Which certainly bodes well for the city of Brotherly Love.

Before you crown the Phillies champions just yet, however, consider a few things.

While it was huge for the Phillies get out to such a great start—especially at Tropicana Field, where the Rays posted the majors' best home record—there is a lot of baseball left to be played.

The Phillies, with their clear-cut ace on the mound squaring off against the Rays' number three pitcher, needed to win that game. In fact, one could make the argument that it was the only pitching matchup that favors the Phillies until Hamels takes the ball again, and losing would have been a devastating blow to their chances.

The Rays were not nervous. Not intimidated. They simply got beat by a tremendous pitcher in Hamels, the best starter on either team. He was nearly perfect, minus a sole home run from speedster Carl Crawford and a 3-for-4 night from Tampa Bay second baseman Akinori Iwamura.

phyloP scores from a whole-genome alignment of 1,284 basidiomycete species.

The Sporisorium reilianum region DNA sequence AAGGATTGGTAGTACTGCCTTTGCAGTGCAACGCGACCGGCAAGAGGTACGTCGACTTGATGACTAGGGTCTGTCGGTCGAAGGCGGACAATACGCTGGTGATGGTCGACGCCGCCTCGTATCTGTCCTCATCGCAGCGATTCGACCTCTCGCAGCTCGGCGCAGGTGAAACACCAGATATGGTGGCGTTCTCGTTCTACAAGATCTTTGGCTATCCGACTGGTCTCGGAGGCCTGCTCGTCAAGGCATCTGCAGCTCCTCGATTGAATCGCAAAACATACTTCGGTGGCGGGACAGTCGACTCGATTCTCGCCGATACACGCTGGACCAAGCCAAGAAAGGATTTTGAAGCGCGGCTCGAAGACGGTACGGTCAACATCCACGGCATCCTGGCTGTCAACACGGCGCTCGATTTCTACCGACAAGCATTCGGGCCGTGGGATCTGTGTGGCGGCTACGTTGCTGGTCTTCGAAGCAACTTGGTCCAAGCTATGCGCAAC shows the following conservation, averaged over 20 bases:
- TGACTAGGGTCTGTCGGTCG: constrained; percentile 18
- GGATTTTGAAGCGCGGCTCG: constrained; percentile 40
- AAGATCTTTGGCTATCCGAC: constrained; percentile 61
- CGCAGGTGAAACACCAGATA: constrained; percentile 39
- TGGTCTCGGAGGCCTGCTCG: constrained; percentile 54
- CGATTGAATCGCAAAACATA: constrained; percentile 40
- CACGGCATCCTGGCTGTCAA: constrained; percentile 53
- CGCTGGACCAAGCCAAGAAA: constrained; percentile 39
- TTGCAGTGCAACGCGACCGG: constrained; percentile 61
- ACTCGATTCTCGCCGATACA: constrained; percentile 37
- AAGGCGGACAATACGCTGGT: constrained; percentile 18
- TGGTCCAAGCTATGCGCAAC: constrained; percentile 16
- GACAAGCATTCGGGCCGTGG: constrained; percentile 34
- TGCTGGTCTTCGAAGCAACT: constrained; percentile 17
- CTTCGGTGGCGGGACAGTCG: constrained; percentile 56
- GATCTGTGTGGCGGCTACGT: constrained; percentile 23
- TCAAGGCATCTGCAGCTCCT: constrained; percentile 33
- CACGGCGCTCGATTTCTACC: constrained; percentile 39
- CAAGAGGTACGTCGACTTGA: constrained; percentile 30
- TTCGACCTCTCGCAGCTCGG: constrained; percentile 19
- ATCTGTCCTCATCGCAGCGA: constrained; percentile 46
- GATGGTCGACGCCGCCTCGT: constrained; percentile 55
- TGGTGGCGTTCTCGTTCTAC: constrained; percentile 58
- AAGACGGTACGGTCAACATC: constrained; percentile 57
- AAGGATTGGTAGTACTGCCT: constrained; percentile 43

Sure, they must come out and win tonight, as they do not want to head to Philadelphia for three games down 2-0.

But this group is not exactly in unchartered territory. They lost the opener of the ALCS as well—against a much stronger team than Philadelphia, the Boston Red Sox—and lived to tell the story.

The Rays have James Shields taking the ball tonight against Brett Myers.

Matt Garza will then battle with 45-year-old Jamie Moyer in Game 3 on Saturday night, weather permitting.

Myers can dominate any lineup, depending on which version of Myers shows up at the ballpark. With Shields on the hill, however, the Rays clearly have the edge when looking at the matchup objectively. He has been more consistent, constantly works ahead and, when his changeup is at its best, he can shut an offense down completely.

The Rays may have lost some of their home field advantage, like they did after nearly getting no-hit by Daisuke Matsuzaka in the ALCS opener at the Trop, but the series is far from over. The Rays have not backed down all year on their way to finishing with the best record in the most competitive division in the game while playing in the superior league.